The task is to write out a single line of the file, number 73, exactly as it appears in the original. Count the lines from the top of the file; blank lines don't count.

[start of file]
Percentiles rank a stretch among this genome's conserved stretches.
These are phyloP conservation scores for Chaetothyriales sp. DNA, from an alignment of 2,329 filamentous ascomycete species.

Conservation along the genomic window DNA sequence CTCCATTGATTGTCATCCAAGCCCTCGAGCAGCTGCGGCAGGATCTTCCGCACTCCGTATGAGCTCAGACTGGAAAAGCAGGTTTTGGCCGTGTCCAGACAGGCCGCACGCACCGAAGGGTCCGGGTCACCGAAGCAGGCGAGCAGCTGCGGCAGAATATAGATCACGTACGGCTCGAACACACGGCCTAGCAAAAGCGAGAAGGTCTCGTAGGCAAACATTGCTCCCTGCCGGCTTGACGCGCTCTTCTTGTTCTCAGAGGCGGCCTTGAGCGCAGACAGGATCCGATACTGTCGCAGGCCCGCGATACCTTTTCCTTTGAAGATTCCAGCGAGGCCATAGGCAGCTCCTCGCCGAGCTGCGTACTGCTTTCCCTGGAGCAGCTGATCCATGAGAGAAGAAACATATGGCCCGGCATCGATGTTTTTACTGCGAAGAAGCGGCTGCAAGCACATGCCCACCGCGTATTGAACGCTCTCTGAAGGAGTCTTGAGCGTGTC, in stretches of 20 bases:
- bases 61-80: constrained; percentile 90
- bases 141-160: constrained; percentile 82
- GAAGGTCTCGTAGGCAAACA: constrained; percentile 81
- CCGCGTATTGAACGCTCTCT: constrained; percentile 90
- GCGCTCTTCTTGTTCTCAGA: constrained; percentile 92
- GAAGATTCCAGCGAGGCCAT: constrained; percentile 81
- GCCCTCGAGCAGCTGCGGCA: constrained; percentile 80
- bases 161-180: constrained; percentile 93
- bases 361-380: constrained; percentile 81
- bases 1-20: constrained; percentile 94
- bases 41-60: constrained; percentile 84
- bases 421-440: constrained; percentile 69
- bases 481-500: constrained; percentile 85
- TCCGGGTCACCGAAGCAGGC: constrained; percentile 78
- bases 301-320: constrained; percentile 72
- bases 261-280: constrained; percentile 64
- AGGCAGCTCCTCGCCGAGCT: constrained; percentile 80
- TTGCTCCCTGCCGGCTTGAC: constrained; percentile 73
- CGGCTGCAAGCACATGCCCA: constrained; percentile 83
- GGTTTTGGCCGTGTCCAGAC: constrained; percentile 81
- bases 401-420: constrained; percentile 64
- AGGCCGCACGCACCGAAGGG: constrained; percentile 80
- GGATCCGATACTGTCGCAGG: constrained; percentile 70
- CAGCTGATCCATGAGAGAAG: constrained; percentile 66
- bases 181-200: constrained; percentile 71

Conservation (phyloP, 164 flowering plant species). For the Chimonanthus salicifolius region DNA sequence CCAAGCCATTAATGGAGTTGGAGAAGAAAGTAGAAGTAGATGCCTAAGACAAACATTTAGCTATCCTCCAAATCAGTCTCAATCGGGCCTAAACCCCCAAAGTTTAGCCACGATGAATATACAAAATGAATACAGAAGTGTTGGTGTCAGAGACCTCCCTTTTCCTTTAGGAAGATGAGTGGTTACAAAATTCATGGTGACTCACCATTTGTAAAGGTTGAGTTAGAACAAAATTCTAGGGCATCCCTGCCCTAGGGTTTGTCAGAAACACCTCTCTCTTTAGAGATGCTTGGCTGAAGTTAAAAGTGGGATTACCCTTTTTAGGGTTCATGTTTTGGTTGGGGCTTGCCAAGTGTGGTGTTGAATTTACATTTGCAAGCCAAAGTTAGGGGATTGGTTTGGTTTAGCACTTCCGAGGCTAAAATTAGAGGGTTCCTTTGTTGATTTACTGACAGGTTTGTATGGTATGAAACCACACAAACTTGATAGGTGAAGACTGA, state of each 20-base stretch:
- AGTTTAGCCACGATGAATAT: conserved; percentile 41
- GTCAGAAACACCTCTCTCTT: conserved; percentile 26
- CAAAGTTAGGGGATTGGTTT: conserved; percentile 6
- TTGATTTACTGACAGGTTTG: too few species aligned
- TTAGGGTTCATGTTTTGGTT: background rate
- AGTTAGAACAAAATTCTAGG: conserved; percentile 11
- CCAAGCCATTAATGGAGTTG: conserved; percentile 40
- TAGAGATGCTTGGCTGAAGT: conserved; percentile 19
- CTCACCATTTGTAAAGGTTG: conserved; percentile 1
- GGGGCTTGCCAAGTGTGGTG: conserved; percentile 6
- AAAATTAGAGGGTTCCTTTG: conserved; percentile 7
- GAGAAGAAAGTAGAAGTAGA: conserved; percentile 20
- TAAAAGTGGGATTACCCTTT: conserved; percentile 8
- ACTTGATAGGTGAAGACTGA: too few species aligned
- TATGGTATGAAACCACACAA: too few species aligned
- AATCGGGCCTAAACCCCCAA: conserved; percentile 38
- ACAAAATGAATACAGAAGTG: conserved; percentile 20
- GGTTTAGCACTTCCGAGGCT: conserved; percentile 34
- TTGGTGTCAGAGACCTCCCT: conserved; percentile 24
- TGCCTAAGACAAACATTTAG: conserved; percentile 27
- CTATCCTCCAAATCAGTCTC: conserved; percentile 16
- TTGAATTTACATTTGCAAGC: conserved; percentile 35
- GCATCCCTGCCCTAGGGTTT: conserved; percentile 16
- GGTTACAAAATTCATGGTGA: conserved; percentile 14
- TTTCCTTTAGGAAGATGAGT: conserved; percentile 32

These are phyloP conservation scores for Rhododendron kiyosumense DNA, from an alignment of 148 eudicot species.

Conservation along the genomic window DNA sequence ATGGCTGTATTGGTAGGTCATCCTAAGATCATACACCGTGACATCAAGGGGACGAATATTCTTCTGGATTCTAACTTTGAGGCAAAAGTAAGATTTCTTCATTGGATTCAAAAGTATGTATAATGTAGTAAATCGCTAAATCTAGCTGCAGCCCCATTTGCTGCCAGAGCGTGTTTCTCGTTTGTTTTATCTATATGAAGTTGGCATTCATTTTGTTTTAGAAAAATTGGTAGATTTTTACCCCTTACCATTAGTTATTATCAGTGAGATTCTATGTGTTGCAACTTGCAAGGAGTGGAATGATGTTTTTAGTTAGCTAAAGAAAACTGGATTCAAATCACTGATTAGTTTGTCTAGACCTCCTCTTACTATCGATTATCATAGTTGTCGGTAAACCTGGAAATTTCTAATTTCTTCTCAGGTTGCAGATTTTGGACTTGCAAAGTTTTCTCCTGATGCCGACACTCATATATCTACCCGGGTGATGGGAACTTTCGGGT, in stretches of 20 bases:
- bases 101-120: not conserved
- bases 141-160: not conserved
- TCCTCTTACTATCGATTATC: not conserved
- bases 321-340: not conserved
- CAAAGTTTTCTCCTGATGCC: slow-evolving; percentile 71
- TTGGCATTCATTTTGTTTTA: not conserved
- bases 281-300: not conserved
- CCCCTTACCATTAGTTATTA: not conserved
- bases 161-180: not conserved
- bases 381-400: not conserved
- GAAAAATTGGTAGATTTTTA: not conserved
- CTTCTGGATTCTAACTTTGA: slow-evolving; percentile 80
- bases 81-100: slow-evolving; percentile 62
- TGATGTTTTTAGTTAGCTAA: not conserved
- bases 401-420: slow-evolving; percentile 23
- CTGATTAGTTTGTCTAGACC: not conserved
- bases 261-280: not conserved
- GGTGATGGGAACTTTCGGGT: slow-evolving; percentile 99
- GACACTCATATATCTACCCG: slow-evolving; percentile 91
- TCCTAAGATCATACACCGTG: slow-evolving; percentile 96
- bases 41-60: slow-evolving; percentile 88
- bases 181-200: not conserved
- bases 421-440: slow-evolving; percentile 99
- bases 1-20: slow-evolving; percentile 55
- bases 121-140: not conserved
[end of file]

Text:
- bases 261-280: not conserved